Earlier this summer, a friend of mine from Massachusetts sent me some highly rated IPAs from his area, including the elusive Heady Topper from The Alchemist Pub & Brewery (VT), Julius from Tree House Brewing (MA), and Santilli from Night Shift Brewing (MA). I found all three of these IPAs to be exceptionally delicious, even though they all featured curious characteristics that were very different from your typical IPA. (For lack of a better term, I’ll call these beers Northeast IPAs for this article.)
Generally speaking, they all had low levels of carbonation with creamy, milky and chewy textures. They all had doughy and cakey malt flavors, along with noticeable yeast flavors. And they all had relatively low levels of hop bitterness coupled with huge amounts of citrusy hop flavors and aromas, which are no doubt the result of hop bursting and/or heavy-handed late-addition hopping techniques.
Appearance-wise, all of these beers were either very cloudy or completely opaque – most likely from the late-addition hops and dry hops, lingering proteins (possibly from the use of wheat malt), the particular yeast strains used, and the unfiltered nature of these beers.
In recent times, I have come across many online debates over how much haziness/cloudiness is acceptable in an IPA, if any at all, and opinions are all over the board. Some brewers I have spoken with do not seem to mind the cloudiness, and they argue that filtering strips away some of the flavors and aromas. But other brewers I have spoken with think cloudy IPAs are unfinished, and they’re the result of either lazy or inexperienced brewers.
Personally, I have mixed feelings on the issue. I don’t mind some cloudiness, but I definitely do not like yeast floaties or protein chunks in my beer.
Regardless of their appearances, I do believe these Northeast IPAs are unique enough that they deserve a sub-style designation.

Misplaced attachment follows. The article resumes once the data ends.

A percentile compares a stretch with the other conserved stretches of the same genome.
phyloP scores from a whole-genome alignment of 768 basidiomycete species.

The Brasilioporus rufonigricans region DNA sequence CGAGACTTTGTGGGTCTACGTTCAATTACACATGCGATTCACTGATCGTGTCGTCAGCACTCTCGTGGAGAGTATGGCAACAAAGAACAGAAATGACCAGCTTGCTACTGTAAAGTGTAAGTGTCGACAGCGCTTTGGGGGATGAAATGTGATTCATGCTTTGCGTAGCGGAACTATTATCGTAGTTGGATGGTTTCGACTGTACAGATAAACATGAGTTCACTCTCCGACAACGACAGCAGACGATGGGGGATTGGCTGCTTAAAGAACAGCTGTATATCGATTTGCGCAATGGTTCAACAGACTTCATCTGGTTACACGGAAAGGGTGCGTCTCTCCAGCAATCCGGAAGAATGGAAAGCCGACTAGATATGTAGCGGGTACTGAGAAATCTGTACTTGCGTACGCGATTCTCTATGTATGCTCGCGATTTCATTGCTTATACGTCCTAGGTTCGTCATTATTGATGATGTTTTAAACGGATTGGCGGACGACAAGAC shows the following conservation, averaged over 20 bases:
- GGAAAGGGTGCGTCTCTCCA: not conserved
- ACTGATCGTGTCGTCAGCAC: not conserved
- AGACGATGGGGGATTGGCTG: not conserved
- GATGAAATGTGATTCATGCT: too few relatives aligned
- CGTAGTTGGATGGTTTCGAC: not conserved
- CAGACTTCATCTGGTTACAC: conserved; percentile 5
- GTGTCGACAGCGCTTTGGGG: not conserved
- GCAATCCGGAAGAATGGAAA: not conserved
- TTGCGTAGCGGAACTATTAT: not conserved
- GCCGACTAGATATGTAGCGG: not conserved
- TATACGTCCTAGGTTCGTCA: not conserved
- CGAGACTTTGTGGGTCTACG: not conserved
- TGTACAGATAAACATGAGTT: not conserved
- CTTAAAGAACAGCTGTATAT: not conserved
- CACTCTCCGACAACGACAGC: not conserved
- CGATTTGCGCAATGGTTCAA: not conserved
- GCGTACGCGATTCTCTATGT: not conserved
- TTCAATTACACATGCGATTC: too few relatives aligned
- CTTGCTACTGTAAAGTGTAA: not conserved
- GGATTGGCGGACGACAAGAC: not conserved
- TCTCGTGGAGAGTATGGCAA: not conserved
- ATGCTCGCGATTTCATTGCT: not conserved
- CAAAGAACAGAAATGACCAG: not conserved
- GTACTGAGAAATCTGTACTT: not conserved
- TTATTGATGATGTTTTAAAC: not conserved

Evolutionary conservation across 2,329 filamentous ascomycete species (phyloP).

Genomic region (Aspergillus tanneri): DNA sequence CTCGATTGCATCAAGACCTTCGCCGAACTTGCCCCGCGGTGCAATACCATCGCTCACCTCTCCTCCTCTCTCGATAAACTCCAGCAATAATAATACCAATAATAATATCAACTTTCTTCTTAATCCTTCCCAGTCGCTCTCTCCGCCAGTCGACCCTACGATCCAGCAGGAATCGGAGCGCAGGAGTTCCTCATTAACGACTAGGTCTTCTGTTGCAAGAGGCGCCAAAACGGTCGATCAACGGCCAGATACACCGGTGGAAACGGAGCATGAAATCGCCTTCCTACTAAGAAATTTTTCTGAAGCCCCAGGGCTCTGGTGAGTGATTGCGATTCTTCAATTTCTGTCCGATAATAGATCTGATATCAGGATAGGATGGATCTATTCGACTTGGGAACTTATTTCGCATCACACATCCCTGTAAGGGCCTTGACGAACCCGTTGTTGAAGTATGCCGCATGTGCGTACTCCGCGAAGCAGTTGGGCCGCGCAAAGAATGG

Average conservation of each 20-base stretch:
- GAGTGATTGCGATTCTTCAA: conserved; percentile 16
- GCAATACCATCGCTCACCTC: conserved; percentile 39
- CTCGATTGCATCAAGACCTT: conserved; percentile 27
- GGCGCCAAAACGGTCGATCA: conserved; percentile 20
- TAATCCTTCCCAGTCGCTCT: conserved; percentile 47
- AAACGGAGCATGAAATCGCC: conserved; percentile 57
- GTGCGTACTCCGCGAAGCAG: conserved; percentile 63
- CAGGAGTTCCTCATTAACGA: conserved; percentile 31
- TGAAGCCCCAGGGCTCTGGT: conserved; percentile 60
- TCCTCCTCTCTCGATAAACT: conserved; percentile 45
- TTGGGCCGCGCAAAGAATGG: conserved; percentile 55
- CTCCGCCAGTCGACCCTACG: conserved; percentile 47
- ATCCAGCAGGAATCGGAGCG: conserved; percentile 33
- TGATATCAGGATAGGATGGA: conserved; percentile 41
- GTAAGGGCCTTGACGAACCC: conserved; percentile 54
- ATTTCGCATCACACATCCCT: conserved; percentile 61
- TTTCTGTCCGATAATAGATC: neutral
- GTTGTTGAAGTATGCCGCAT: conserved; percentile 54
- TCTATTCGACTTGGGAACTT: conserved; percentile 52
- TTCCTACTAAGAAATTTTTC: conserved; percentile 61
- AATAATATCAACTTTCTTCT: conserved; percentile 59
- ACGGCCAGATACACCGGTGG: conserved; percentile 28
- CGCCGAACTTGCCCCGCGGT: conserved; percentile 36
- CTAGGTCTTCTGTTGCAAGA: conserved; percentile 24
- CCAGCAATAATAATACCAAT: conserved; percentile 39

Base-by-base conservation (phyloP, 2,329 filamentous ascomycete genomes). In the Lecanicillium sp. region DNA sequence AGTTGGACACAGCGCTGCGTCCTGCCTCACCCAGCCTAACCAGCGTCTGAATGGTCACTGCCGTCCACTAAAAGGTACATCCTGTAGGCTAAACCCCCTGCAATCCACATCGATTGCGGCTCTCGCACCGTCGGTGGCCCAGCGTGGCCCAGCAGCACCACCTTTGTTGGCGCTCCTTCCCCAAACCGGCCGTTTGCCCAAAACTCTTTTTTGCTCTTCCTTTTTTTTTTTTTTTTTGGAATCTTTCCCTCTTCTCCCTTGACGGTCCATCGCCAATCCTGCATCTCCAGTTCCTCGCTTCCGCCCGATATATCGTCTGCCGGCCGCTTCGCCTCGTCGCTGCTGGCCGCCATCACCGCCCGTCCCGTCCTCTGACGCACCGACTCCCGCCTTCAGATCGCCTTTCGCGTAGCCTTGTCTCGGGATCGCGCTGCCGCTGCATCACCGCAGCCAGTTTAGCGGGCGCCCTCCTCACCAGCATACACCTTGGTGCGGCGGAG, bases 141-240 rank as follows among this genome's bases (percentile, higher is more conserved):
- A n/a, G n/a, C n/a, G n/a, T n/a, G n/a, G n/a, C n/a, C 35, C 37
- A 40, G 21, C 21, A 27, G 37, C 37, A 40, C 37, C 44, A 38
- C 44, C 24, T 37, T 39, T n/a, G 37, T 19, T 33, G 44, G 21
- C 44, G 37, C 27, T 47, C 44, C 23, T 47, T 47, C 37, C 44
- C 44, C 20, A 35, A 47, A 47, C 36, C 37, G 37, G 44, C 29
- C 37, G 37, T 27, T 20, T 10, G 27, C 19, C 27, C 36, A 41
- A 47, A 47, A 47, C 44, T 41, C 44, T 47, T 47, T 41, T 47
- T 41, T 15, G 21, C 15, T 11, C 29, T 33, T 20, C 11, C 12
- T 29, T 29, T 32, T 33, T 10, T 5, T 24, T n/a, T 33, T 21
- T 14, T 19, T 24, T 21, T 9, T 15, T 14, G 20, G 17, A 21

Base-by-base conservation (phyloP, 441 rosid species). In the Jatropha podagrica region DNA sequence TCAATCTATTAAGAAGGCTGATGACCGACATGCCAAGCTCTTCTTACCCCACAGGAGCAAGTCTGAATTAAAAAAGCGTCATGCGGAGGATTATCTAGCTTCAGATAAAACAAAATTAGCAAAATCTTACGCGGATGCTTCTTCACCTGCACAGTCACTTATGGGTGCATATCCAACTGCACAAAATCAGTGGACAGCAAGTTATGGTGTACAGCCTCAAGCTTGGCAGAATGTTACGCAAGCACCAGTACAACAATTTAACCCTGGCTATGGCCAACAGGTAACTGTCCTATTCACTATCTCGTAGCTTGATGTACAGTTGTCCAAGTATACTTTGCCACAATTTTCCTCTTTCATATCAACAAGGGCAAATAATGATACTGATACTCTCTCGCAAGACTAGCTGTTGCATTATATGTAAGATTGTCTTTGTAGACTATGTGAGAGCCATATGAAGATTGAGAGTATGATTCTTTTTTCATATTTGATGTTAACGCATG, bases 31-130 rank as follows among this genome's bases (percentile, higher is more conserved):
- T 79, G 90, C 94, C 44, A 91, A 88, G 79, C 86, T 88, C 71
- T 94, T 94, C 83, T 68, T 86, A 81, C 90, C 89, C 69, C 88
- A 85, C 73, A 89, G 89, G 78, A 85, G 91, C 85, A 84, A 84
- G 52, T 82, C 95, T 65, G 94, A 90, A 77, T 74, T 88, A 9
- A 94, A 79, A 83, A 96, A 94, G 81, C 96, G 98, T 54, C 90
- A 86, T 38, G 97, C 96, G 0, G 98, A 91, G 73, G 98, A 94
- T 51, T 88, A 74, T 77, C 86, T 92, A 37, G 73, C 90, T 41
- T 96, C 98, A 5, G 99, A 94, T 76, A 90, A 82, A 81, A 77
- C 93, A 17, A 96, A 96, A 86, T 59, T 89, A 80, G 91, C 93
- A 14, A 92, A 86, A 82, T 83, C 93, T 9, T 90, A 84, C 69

Author Michael Tonsmeire (aka, The Mad Fermentationist) even wrote a blog about brewing one of these IPAs. In it, he wrote:
Alchemist and Hill Farmstead started the trend, but newer breweries brewing wonderfully hoppy things include: Trillium, Tree House, Tired Hands, Other Half, and Fiddlehead. What unites them is a bit more yeast character than indistinct Cal/American ale, a wonderfully juicy / fruity / saturated aroma, soft / creamy mouthfeel, balanced bitterness, and less than spectacular clarity.
Tonsmeire’s post inspired me to attempt my own Northeast IPA. But, as I discovered, getting that right balance of mellow carbonation, doughy malt flavors, wafting hop aromas and a mild-to-moderate hop bitterness is not as easy as I thought. Some people may not like these IPAs because of their appearance, mouthfeel and/or flavor, but I don’t think you can fairly call brewers of these beers lazy or inexperienced.
I welcome this new sub-style of IPA and, as more and more beer lovers and brewers get exposed to it, I can only see it spreading to new areas of the country. In fact, while beer hunting in Minnesota, I tasted ZeeLander IPA from Toppling Goliath Brewing out of Iowa, and I think it would fit right in with the aforementioned Northeast IPAs.
That said, I hope this sub-style doesn’t spread too far. I actually prefer regional differences that feature unique characteristics and flavors. These are the things that richen local cultures, plus they make traveling much more fun. Just think how unfortunate it would be if the music and food of New Orleans sounded and tasted exactly like the music and food of Chicago.
Similarly, if American brewers from coast to coast interpreted the IPA the same way, we wouldn’t have the rich diversity and innovation that we enjoy today.